What Is A Heart Murmur: What You Need To Know

The human heart, in a healthy adult, beats somewhere around 50 to 100 times a minute. The lower amount is a resting rate, and the higher amount is when you are exerting yourself. But, what is a heart murmur?

There are many different things that can affect the averages of heartbeats, and whether or not your heart beats at a steady rhythm. Heart murmurs can make the beat sound different, and your heart can miss beats too.

What Is a Heart Murmur?


When trying to answer the question, “what is a heart murmur,” there really are no simple answers. Your heart does a lot of work for your body each day, and strange sounds can mean nothing, or it can be a sign of something major – and the same goes for heart murmurs.

Sometimes what the doctor calls a “murmur” is just a trivial sound the heart makes that doesn't really need any attention at all. However, sometimes it can mean there is an issue with one of your heart valves. Damaged and tired valves to make noises that are categorized as “murmurs.”

What noise does a murmur make? It's kind of like a whooshing sound 0 as you are hearing the sounds of the blood flowing through the valves of the heart. Normally this action as mostly undetected, so any excess noise is worth looking into.

What Causes Heart Murmurs?

Pregnant woman holding her belly

The are various causes of heart murmurs, and sometimes it's simply a case of your heart beating too fast. Murmurs are common for pregnant women, people with high blood pressure, and anyone with an overactive thyroid. Anemia and even fevers can cause heart murmurs.

While those side effects may be trivial and things the doctor isn't concerned about, there are times when a heart murmur may be a concern. It could be a sign that there is an issue with one of the valves of your heart (there are four of them). The valves of the heart, both the two in the atrium and the 2 in the ventricle, are meant to open and close with the flow of blood – sometimes something happens to prevent the valves from doing their job properly.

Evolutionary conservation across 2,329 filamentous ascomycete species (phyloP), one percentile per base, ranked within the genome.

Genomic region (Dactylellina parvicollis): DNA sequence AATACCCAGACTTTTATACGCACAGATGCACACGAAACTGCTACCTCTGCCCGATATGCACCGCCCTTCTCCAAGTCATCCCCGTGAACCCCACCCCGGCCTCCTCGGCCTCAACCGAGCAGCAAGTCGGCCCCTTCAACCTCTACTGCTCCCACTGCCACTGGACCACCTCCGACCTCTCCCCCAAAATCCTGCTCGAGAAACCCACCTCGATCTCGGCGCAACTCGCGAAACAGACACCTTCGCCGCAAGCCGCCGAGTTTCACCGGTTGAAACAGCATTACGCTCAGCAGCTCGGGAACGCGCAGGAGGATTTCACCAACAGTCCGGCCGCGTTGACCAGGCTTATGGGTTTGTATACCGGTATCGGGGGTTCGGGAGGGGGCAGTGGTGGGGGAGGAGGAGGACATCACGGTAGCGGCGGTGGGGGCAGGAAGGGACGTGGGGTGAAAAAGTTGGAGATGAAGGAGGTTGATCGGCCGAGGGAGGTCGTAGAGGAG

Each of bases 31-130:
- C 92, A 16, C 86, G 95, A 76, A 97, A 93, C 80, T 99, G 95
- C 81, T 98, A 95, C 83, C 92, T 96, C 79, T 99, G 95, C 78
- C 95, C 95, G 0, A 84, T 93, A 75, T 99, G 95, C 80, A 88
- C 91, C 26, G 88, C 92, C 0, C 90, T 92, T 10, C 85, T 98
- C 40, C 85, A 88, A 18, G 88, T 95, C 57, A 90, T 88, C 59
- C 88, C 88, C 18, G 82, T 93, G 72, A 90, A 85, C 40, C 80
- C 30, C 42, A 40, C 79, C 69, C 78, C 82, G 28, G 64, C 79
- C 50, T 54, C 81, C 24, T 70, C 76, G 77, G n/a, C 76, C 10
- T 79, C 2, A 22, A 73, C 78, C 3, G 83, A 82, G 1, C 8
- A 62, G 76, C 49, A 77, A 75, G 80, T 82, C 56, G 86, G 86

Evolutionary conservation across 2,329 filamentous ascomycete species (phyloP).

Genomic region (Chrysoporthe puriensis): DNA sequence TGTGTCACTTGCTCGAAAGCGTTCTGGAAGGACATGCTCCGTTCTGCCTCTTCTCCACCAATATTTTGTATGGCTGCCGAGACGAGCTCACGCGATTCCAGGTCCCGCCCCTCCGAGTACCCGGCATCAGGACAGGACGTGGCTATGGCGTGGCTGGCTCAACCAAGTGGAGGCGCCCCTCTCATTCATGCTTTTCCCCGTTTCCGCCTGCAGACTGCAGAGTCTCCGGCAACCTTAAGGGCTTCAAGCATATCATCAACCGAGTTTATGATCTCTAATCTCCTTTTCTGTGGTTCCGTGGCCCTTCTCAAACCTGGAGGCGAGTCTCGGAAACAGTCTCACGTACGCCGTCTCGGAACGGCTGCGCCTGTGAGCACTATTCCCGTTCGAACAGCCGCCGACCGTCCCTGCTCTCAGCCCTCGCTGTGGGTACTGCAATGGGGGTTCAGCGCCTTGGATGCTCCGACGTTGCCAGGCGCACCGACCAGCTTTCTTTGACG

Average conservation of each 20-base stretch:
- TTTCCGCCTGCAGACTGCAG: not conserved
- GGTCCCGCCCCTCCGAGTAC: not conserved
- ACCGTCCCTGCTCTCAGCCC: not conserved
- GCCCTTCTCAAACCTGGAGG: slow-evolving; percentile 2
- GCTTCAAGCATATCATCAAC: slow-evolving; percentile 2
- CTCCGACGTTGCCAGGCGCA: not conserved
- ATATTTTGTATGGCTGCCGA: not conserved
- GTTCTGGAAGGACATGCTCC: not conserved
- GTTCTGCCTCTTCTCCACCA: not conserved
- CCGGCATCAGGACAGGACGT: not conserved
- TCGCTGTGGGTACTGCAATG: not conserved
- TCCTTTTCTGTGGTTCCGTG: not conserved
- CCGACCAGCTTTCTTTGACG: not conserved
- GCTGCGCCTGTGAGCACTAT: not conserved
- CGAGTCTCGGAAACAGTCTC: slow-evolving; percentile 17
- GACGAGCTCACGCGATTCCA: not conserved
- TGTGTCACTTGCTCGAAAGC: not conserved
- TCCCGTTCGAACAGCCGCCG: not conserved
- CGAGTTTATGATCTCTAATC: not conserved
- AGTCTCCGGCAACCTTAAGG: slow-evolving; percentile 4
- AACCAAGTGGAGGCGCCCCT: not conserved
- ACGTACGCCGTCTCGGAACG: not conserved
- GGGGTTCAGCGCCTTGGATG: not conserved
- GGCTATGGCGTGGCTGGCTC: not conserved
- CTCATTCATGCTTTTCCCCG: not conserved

Here are some valve issues that can cause heart murmurs –

1. Aortic or Mitral Valve Stenosis

A narrowing of the valves on the left side of the heart, the aortic valve and mitral valve, can cause that whooshing murmur sound. The narrowing, referred to in the medical field as stenosis, causes the heart to work harder as it tries to do its job, which is to pump blood through the body.

Untreated stenosis wears the heart out and can also cause an enlarged heart. Major fevers, infections, and aging are all things that can lead to stenosis.

2. Mitral Valve Prolapse

The purpose of the mitral valve is to keep blood from flowing back up into the upper left chamber of the heart. When it is letting blood slip back through in reverse, it's called mitral valve regurgitation. Things that cause this valve to work improperly allowing regurgitation to happen include swelling of the mitral valve and folding of the valve when the blood rushes through it – this is called a prolapse.

When prolapse happens, it usually makes a sound like clicking when your heart is beating. Prolapse of the mitral valve is fairly common, and doctors won't do anything with it unless there are other complications.

3. Aortic or Mitral Regurgitation

The mitral valve isn't the only valve of the heart that can sometimes succumb to regurgitation – the flowing of blood the wrong way into the valve leading it back into the heart. To push this excess blood back out, the heart has to work overtime to push it back through the valve with the issue.

Aortic and mitral regurgitation are a couple more heart conditions that can cause an enlarged or weakened heart – and over time this condition can lead to heart failure.

4. Aortic Stenosis and Sclerosis

You've already read about the possibility of the aorta narrowing and causing issues with blood flow, leading to the heart murmur sound. Another aortic valve problem is sclerosis – which is when there is stiffening, thickening, or scarring on the aortic valve.